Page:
Portsmouth, N.H., is interested in learning more about a Massachusetts-based COVID-19 sewage testing program, which could alert to the scope of an outbreak and enable officials to better anticipate impacts.
(TNS) — Portsmouth, N.H., is interested in learning more about a Massachusetts-based COVID-19 sewage testing program, which could alert to the scope of an outbreak and enable officials to better anticipate impacts on infrastructure, like hospital capacity.
Biobot Analytics, born out of the Massachusetts Institute of Technology, is a startup measuring sewage to map population health in communities. In collaboration with researchers at MIT, Harvard University and Brigham and Women's Hospital, Biobot recently launched a pro bono program to trace COVID-19 across the U.S. through sewage testing.
The pro bono program has since reached capacity, Biobot told Portsmouth's City Engineer Terry Desmarais in an email this week, but in June, it will begin taking orders from communities with adjusted pricing.
"New studies show that SARS-CoV-2, the virus causing COVID-19, is shed in stool, meaning it's collecting in our city sewers," Biobot's website says. "We are establishing protocols to test sewage for SARS-CoV-2. If successful, this data will give communities a dynamic map of the virus as it spreads to new places."
Per its website, Biobot says data from sewage can enable communities to measure the scope of an outbreak independent from patient testing or hospital reporting; provide decision support for officials determining the timing and severity of public health interventions to mitigate the overall spread of the disease; better anticipate likely impact on hospital capacity in order to inform readiness; track the effectiveness of interventions and measure the wind-down period of the outbreak; and provide an early warning for reemergence of the coronavirus.
Prior to Biobot's work tracing the novel coronavirus, it primarily partnered with local governments to track opioids in wastewater.
"The question is, is what we can do with the data beneficial enough to deal with the costs associated with it?" Desmarais said Wednesday, noting city officials will evaluate benefits of participation once they have more information from the company.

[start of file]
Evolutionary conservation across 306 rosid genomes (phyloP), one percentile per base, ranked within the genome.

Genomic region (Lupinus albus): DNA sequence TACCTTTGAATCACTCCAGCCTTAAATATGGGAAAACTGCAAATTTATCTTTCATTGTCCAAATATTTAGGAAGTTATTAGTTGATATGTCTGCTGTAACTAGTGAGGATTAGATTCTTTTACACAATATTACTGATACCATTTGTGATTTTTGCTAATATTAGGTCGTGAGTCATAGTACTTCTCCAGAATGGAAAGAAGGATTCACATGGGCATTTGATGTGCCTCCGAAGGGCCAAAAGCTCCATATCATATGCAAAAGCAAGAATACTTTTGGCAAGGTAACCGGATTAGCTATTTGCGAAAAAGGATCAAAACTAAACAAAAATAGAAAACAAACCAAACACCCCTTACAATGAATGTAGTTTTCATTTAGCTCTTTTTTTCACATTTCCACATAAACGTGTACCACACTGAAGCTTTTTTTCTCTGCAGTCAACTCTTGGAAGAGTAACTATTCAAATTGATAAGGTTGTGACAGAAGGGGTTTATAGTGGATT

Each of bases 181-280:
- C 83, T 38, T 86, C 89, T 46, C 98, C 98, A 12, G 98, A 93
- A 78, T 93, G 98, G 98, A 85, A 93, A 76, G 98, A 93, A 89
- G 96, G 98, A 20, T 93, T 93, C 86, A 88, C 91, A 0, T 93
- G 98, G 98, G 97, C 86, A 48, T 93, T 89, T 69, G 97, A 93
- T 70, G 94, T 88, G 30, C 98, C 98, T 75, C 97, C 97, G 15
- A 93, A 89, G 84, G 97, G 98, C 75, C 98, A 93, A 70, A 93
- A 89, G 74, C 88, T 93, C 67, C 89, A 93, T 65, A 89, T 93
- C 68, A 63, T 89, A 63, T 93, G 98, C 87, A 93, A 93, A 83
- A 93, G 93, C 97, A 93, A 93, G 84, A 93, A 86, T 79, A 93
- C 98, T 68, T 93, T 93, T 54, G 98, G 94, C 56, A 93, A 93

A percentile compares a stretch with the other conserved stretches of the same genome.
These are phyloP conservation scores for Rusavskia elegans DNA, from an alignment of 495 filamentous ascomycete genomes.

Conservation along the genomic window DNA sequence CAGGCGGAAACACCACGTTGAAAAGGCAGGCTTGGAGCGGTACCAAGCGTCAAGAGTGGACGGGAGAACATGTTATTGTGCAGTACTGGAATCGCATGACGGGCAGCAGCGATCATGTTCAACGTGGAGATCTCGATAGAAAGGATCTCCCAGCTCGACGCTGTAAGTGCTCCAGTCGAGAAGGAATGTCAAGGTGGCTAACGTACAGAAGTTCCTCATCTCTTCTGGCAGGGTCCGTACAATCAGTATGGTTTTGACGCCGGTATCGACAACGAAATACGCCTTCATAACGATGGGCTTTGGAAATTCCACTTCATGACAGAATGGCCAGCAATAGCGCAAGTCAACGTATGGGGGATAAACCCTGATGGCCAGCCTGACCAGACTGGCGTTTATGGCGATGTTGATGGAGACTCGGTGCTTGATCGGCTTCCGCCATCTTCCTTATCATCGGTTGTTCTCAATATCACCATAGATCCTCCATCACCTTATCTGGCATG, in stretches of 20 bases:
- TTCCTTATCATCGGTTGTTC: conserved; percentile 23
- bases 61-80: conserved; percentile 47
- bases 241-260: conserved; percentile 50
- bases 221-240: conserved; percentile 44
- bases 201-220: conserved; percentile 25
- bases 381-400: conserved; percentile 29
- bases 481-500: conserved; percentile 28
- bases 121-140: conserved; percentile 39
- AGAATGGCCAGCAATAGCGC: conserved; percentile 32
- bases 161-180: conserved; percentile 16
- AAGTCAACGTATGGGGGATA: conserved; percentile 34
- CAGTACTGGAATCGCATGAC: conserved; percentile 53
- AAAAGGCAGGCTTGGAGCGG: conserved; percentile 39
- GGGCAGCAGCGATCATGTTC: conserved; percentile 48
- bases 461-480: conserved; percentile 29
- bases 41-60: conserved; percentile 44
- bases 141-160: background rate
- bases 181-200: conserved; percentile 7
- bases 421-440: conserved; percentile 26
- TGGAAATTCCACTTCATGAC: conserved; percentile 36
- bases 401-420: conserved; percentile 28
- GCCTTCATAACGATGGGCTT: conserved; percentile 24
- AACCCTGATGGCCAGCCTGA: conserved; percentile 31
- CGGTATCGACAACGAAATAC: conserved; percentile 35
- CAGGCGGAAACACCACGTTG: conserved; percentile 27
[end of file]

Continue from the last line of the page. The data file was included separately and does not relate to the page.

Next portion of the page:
Biobot ships participating communities and facilities a sampling kit and sample collection protocols. After collection, the samples are shipped back to Biobot's laboratories for processing. Results are then communicated back to communities.
Biobot says it recommends a testing frequency of once a week.
Desmarais brought up Portsmouth's interest in the effort during Monday night's City Council meeting, when Councilor Deaglan McEachern asked if any thought had been given to wastewater testing at the municipal level.
In an interview, Desmarais said Biobot claims it can "predict resurgence about a week before it's starting to be seen at the health care level in the community."
Desmarais said he is "very interested" to learn what some of the other participating cities are doing with the data collection – whether they're using it to notify local hospitals, coordinate with health officials, supplement available local and state data, or all of the above.
Researchers have said they can get a potential case count based on the amount of genetic material detected, the number of customers per system and the volume of wastewater. In areas where wastewater testing has been done successfully, researchers have been able to detect COVID-19 hot spots days before the cases appear in hospital admission and clinical testing data. That being said, methods are constantly being refined as more information is learned about the virus.
The city would likely test at its Peirce Island wastewater treatment plant, Desmarais said, which captures "primarily residential" – the entire city of Portsmouth with the exception of Pease International Tradeport..
Desmarais noted there are a lot of specificities not accounted for in sewage testing results, such as whether individuals who make up the testing sample are symptomatic or asymptomatic, for example. He called it "broad-based testing."
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